What is the current state of law in relation to the duty owed by a landlord to his or her tenant in respect to potential personal injury?

Nov 10, 2022 | Publication | 0 comments

Who is to blame for a collapsed balcony of a leased property? The managing agent of the property? The tenant? The landlord? These are difficult questions and the answer will often depend on the circumstances of each case.

A landlord has a duty to ensure residential premises are structurally sound, reasonable fit for purpose and that defects that are known or ought to be known are repaired (Jones v Bartlett (2000) 205 CLR 166)

A landlord may discharge its duty of care regarding property maintenance by engaging a competent managing agent and are entitled to a contractual indemnity from the managing agent.

In accordance with the decision of Libra Collaroy Pty Ltd v Bhide [2017] NSWCA 196, where a landlord is (or ought to be) aware of a risk of harm, and the agent is not discharging its delegated duties competently, the landlord has a duty to take reasonable steps to ensure the agent addresses the risk.

Libra was a case which involveda balcony which collapsed due to deterioration of structural beams.

To obtain advice regarding your position following an injury at a rental property, please contact McAuley Lawyers on (02) 9633 1826 or email reception@mcauleylawyers.com.au.

The information in this publication is of a general nature and is not intended to address the circumstances of any particular individual or entity. Although we endeavour to provide accurate and timely information, we do not guarantee that the information in this publication is accurate at the date it is received or that it will continue to be accurate in the future. We are not responsible for the information of any source to which a link is provided or reference is made and exclude all liability in connection with use of these sources. If you do not wish to receive newsletters from us, please let us know.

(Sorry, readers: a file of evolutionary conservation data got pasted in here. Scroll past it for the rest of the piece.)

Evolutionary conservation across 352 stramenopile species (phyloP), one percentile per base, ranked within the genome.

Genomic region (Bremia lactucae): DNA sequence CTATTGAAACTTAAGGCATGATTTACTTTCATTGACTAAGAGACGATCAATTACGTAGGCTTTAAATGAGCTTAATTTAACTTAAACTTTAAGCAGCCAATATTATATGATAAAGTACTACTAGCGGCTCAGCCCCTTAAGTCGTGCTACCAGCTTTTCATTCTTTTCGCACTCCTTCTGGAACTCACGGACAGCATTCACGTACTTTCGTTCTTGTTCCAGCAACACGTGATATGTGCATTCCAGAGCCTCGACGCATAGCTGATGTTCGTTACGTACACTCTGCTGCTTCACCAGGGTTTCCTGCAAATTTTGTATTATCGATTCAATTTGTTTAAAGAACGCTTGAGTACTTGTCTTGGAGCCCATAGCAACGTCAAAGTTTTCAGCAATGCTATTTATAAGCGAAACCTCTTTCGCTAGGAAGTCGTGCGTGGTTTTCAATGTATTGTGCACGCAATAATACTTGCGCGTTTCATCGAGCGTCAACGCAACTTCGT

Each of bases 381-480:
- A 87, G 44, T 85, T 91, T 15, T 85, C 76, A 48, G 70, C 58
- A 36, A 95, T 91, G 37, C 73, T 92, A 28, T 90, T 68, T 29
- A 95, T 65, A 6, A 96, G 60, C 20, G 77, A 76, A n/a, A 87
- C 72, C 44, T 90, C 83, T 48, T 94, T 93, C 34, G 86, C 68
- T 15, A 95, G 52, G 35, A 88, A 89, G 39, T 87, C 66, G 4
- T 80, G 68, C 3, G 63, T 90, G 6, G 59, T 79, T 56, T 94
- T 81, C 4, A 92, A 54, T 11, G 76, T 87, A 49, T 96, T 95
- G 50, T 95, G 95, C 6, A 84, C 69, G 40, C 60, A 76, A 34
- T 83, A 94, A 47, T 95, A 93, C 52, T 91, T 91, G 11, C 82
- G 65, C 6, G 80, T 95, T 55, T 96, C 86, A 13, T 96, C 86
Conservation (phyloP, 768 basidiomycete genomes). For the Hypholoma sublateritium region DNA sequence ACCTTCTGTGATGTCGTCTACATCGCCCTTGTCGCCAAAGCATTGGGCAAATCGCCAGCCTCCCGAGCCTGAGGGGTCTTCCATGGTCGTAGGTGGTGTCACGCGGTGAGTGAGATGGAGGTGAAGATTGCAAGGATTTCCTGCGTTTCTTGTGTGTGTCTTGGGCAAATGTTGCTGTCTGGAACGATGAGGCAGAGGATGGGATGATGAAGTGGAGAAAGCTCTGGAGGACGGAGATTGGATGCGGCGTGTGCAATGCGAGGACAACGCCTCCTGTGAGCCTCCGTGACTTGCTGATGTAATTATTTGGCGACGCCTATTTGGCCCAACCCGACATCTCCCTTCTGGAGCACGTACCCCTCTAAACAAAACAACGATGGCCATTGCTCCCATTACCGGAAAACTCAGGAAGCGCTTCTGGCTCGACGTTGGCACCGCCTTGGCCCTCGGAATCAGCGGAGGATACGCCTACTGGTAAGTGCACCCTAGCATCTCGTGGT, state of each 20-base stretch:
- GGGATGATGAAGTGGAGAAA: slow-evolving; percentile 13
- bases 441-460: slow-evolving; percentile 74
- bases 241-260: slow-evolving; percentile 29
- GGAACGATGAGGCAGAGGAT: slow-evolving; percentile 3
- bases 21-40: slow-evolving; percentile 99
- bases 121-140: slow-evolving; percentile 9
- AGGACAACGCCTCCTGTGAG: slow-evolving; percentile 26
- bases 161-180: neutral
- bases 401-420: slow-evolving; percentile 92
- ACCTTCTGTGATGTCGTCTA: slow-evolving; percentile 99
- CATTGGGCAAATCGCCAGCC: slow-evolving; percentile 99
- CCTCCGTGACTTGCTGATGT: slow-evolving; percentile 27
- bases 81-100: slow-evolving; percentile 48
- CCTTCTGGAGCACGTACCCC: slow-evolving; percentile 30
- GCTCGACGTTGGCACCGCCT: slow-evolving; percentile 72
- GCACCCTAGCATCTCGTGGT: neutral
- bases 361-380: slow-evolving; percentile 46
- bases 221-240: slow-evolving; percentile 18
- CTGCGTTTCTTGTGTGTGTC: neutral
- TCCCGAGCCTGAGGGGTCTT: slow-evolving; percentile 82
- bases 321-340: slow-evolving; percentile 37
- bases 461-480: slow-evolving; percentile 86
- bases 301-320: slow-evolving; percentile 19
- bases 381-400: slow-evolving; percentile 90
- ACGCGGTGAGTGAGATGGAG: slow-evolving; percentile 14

Latest Insights

7 Ways to Enforce a Judgment

After a judgment is obtained for an amount of money, there are numerous options open to a judgment creditor in relation to how to enforce the judgment (i.e. how to obtain the money which is owed pursuant to the judgment). Option #1: Issue a Bankruptcy Notice If the...

Who Can Bring a Compensation to Relatives Claim?

In the unfortunate event of a loved one's passing due to negligence or wrongful act, the Compensation to Relatives Act 1897 in New South Wales outlines the parameters for pursuing compensation on behalf of the deceased. Understanding who has the legal standing to...

10 Myths of Being Sued

If you or your business are sued, there are many myths about how the legal process will pan out.  Here are 10 myths about the legal process – all are incorrect. Myth #1: The matter will definitely go to a hearing Most matters settle before a Judge decides...

How can my business sue someone to recover money?

Lawyers are often asked about the process of recovering money owed as a result of, for instance, a failure to pay for goods or services or a breach of contract. Normally a business (or an individual) will issue a letter of demand as a precursor to suing someone to...

Can a Will be done electronically – not on paper?

Can a Will be valid if it is found on a computer (i.e. not signed with pen and in a hard copy form)? The Supreme Court of South Australia recently examined the validity of an electronic Will created on an iPad and signed using an iPad pen. The decision of In the...